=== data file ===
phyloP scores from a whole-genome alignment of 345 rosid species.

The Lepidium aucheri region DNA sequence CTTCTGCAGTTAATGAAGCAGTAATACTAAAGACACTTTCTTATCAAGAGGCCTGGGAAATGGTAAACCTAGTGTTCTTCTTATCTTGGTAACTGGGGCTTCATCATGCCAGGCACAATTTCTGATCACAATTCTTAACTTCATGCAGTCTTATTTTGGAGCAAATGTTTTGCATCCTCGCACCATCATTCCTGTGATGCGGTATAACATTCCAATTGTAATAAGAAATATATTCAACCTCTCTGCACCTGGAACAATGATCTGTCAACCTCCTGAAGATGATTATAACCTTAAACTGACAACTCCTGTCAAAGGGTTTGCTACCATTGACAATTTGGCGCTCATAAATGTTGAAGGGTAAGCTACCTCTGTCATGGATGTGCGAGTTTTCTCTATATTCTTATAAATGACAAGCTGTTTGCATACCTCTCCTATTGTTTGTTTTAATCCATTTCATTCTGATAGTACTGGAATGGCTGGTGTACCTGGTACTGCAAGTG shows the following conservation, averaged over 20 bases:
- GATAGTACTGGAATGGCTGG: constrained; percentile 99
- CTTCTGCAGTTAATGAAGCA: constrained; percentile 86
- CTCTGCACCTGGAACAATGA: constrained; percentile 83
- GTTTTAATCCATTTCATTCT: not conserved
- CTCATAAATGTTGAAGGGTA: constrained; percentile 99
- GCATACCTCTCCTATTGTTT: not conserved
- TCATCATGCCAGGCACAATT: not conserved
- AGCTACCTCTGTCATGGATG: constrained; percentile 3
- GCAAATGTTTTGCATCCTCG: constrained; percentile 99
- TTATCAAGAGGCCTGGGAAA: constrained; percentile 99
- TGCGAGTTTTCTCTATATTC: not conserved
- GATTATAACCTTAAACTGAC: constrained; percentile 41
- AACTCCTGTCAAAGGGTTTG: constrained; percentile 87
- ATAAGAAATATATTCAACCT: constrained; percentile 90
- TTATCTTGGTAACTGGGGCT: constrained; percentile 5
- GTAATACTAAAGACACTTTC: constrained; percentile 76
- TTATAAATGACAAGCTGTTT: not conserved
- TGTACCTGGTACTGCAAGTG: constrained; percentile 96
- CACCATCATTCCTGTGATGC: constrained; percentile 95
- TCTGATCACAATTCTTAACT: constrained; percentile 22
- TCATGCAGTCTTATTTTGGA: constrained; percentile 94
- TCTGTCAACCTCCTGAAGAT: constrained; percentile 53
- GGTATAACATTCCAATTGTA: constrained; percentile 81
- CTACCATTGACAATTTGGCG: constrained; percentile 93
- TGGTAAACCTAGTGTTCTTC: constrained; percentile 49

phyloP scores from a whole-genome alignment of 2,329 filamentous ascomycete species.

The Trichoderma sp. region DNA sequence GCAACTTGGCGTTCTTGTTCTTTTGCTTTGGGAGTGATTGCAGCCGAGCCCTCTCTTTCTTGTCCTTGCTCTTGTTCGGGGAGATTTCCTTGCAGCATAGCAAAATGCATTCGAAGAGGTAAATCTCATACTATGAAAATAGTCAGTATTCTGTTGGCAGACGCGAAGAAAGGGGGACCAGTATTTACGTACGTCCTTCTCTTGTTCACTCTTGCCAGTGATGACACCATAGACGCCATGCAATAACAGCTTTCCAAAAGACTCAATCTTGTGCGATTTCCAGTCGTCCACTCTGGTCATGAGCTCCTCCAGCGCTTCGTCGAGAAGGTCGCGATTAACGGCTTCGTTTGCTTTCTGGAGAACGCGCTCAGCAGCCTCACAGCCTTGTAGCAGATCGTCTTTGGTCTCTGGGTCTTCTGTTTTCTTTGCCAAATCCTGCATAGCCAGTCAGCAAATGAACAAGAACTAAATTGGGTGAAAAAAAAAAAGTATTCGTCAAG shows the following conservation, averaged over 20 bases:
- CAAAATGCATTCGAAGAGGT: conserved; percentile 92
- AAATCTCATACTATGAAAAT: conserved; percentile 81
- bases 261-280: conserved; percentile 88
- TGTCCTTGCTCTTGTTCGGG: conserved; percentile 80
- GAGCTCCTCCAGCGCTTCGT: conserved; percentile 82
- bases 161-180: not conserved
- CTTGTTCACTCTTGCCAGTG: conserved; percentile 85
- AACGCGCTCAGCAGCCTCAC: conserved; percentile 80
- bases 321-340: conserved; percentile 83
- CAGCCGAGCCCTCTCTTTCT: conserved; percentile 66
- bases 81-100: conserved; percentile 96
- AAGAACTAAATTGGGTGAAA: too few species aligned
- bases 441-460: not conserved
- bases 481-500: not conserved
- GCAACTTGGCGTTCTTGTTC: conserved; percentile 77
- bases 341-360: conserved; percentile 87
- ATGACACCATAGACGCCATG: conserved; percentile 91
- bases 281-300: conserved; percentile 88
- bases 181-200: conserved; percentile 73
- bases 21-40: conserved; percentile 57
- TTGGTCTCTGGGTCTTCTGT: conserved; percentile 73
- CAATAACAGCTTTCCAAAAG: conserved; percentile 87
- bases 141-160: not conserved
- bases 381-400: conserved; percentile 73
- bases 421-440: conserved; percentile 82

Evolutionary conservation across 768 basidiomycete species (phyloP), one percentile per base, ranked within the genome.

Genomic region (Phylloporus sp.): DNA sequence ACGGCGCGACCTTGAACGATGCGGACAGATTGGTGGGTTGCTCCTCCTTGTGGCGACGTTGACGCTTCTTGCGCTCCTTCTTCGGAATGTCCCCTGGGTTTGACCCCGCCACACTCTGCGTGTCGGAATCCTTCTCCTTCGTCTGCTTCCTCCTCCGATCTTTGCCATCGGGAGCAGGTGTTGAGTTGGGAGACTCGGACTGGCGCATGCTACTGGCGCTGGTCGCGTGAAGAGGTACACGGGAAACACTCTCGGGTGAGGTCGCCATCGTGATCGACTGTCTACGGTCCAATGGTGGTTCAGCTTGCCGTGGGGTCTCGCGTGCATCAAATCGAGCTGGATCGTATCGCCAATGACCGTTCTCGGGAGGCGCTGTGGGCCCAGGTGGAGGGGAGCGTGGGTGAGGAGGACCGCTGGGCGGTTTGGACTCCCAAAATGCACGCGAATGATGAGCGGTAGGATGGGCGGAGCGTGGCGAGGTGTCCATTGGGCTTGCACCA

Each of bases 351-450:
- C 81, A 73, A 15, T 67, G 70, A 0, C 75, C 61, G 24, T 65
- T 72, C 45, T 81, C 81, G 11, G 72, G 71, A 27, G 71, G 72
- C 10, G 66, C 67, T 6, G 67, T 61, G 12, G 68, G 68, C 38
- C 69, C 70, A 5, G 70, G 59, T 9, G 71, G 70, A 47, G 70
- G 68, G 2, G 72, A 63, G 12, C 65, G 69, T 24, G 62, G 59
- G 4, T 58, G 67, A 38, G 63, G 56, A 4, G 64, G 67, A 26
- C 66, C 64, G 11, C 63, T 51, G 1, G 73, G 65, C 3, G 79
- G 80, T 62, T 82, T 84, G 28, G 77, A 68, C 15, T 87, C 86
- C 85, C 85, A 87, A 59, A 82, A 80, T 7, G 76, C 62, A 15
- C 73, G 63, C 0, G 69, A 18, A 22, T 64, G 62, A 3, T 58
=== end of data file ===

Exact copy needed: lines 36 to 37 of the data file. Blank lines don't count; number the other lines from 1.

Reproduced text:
- CTTGTTCACTCTTGCCAGTG: conserved; percentile 85
- AACGCGCTCAGCAGCCTCAC: conserved; percentile 80